Inaugural MLK race draws 250 people
By Lee Perlman/The Portland Observer
More than 250 people got in some early exercise as they gathered at 7:30 a.m. Sunday to kick-off the first annual MLK Dream Run sponsored by the North-Northeast Business Association to celebrate the multicultural neighborhoods in north and northeast Portland.
The runners covered courses of five, 10 and 15 kilometers through 11 neighborhoods. The time represented a compromise with the city’s transportation bureau. Organizers, including Henry V Events, had wanted to race on Saturday to avoid interfering with Sunday church services. The early Sunday start avoided conflicts, and as it happened, spared competitors heat that reached 94 degrees later in the day.
Some 150 volunteers assisted with the event. Emmanuel Temple Bishop G.T. Wells provided a prayer for the sendoff, and a song from Joseph Lee Wen. The top men and women finishers received their prizes from Lurleen Shamsud-Din of the business group and City Commissioner Amanda Fritz.
Shamsud-Din was a stand-in for NNEBA chair Joice Taylor, who was ill on event day.
Joice has done so much for this community,” Fritz said.
Also on hand were Dante James, the newly hired executive director of the Portland Office of Equity, and Wendy Hollister, widow of long-time Nike executive Geoff Hollister, for whom the 15 kilometer race was named.CountyCommissionerLoretta Smith gave out the five kilometer awards.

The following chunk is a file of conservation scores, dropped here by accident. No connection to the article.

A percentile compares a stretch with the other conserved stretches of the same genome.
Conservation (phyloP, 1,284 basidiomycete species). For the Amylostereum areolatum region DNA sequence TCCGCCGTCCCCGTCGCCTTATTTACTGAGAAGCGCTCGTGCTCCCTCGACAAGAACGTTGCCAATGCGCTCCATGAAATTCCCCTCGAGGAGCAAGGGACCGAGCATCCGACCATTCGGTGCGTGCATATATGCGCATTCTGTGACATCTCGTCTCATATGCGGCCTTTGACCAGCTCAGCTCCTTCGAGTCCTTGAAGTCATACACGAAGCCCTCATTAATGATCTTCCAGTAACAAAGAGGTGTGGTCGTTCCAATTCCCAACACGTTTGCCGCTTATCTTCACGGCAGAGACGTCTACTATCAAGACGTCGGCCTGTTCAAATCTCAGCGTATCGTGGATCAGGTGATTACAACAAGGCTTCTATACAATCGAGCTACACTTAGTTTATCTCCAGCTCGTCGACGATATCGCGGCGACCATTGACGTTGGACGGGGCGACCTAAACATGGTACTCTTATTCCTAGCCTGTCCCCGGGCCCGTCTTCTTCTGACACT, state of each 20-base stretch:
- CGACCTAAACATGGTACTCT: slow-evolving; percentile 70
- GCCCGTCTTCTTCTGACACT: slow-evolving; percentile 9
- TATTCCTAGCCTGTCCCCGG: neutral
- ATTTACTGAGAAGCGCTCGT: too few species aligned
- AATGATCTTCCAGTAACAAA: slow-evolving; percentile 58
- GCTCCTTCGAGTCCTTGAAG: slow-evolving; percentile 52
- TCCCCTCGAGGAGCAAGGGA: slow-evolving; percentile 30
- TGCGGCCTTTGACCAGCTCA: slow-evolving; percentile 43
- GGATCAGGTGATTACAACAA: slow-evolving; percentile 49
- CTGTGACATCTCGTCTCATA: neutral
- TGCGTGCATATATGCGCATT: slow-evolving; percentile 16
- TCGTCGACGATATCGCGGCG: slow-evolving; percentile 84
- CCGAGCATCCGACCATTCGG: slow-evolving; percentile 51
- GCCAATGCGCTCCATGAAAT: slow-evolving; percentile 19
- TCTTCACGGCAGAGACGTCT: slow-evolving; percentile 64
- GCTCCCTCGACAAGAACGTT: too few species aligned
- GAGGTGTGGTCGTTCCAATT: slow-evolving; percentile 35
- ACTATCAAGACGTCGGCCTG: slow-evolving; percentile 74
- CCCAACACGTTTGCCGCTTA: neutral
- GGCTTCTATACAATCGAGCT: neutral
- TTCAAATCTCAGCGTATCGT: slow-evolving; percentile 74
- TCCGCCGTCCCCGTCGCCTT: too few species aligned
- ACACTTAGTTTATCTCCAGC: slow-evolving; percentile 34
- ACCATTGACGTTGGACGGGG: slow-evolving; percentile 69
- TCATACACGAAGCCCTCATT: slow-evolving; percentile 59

Jordan Welling won the 5 K event in 15 minutes and 15 seconds, while Larisa Manuel was the top woman finisher in 16:38. Marisa Shoemaker was the overall winner for the 10 K event in 32.21, while Dan Franek was the top male finisher in 37.21. The 15 K winners were Lawrence Merrifield in 56.00 and Hallie Janssen in 57.57.
Franek, a local resident, said he had anticipated with some dread a long uphill run on North Mississippi Avenue. “I wouldn’t call it fun, but there’s satisfaction in doing it,” he said.
According to James Hanson of Henry V., the event had 36 sponsors, and 50 area businesses gave cash or in-kind contributions, including prizes for a race-day raffle.
Fritz mentioned other events such as June’s Good in the Hood and Juneteenth festivals and said, “We have so many opportunities to look at who we are, who we want to be.” She noted that Portland has had just two African-American city council members in its history and said, “That doesn’t reflect our values. That’s the reason for the Office of Equity. We have to do better than the last 100 years.”
James and Shamsud-Din both reminded the crowd that the race is not just for healthy exercise, but a tribute to Dr. Martin Luther King Jr., and that he stood for social justice as well as racial equality.
Longtime African-American businessman and activist Paul Knauls Sr. gave praise to set of new historical markers under construction at Northeast Martin Luther King Jr. Boulevard and Hancock Street that gives perspective to the social and economic progress that has been made.